- First, Fifth Amendment due process precludes altering the burden of proof Congress assigned to the Government to the Guild’s detriment.
- Second, due process also precludes seizure and forfeiture based on regulations and guidance that contradict the CPIA.
- Finally, the Guild argued that ACCG v. CBP was dicta for purposes of construing the burden of proof in a CPIA forfeiture action under 19 U.S.C. § 2610, and, in any case, the constitutional claims at issue also meant that the decision was not binding.
Given this constitutional context, the Guild argued the District Court should have considered sworn testimony from former CPAC members and additional information that demonstrated that the Appeals Court in the Declaratory Judgment action made demonstrably erroneous factual assumptions about Government decision-making that impacted its decision.
The Guild provided evidence including declarations from CPAC members that CPAC had not approved import restrictions on Cypriot coins, and that the Committee was not allowed to make any recommendation on Chinese coins. The Guild also developed evidence that the decision maker for Cypriot import restrictions, Ms. Dina Powell, had at least an appearance of conflict of interest when she approved import restrictions on Cypriot coins. At the time she approved the restrictions, she had already accepted a high paying job at Goldman Sachs, where she was recruited by and worked directly for the spouse of an Archaeological Institute of America Trustee who has been vocal in seeking expansive import restrictions on cultural goods, including coins.
The Guild also argued that the Court should have considered Mr. Feldman’s contemporaneous statement about the burden of proof in a CPIA forfeiture action as well as statements the Government made in the Declaratory Judgement action about the burden of proof.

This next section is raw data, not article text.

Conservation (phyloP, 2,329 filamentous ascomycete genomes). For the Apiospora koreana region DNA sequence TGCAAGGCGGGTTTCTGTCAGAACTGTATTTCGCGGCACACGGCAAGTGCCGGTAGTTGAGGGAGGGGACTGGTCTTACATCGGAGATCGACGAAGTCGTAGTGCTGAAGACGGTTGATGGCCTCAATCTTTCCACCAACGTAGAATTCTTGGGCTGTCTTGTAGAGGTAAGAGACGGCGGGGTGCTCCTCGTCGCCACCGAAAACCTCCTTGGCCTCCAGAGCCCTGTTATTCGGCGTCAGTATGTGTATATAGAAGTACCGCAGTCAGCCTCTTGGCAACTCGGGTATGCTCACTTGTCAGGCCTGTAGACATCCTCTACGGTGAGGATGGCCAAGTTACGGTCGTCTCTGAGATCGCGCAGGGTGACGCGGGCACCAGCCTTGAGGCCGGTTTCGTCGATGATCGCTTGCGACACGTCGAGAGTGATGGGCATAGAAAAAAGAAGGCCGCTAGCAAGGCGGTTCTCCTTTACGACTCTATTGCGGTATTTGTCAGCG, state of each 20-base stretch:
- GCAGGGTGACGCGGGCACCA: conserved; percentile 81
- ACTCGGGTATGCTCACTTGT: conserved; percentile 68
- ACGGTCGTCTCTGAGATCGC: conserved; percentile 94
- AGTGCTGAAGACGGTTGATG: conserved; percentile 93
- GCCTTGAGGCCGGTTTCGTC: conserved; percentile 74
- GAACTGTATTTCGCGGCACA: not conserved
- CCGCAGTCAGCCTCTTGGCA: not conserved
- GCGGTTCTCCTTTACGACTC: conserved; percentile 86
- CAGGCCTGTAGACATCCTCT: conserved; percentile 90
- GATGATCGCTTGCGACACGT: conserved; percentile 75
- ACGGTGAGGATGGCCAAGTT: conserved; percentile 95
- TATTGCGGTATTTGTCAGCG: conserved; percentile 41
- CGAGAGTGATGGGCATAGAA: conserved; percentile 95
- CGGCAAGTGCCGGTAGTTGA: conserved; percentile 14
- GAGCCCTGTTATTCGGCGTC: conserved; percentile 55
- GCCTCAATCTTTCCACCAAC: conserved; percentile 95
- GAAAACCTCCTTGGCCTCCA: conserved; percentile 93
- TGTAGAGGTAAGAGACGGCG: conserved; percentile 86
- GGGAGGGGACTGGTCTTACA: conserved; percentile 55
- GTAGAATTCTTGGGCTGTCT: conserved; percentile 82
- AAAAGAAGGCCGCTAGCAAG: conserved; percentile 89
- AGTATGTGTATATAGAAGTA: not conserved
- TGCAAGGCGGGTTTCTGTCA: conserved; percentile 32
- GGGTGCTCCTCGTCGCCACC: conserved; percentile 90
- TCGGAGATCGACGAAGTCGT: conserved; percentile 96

The Panel rejected all the Guild’s arguments without fully addressing the Guild’s constitutional claims, prompting ACCG to request a rehearing. ACCG submitted that the ruling in ACCG v. CBP must be considered dicta, not binding precedent, for purposes of ruling on the burden of proof in a forfeiture proceeding where 5th Amendment due process rights are at stake. The ACCG wrote:
“In counsel’s judgment, (1) material factual and legal matters were overlooked; (2) the opinion conflicts with a decision of the U.S. Supreme Court, this court and other court of appeals, and the conflict was not addressed; and (3) the case involves questions of exceptional importance. The Panel’s decision collapses any meaningful distinctions among detentions, seizures and forfeitures and between ultra vires and constitutional review. Furthermore, it has effectively rewritten prospective, targeted CPIA import restrictions into embargoes on all archaeological objects of types found on designated lists. Amicus support attests to the public importance of these issues. Rehearing is warranted.”
U.S. v. Ancient Coin Collectors Guild, 17-1625, Claimant-Appellant’s Petition for Rehearing and Rehearing En Banc, 3
On October 5, 2018, the U.S. Court of Appeals for the Fourth Circuit denied the ACCG’s Motion for rehearing and rehearing en banc.
What does this all mean in practice?
Since the 4th District rejected rehearing the case, the decision—which is only binding in the 4th Circuit (Maryland, Virginia, West Virginia, South Carolina, North Carolina) will likely be cited elsewhere by the Government for the proposition that all it has to do is show that an item is of a type on a designated list for it to be seized and forfeited under the CPIA.
This should be particularly troubling because the increasing numbers and scope of MOUs to cover virtually everything, means that nothing will be importable unless it has proper documentation showing it was out of the country at the date of restrictions—something often hard to come by in practice, particularly for items of limited value like ancient coins.
It should also alarm all U.S. stakeholders in cultural property matters, from collectors to art dealers to museums, archaeologists, and academics, that the courts were so willing to gloss over the State Department’s failure to honor the careful balance that Congress built into the Cultural Property Implementation Act.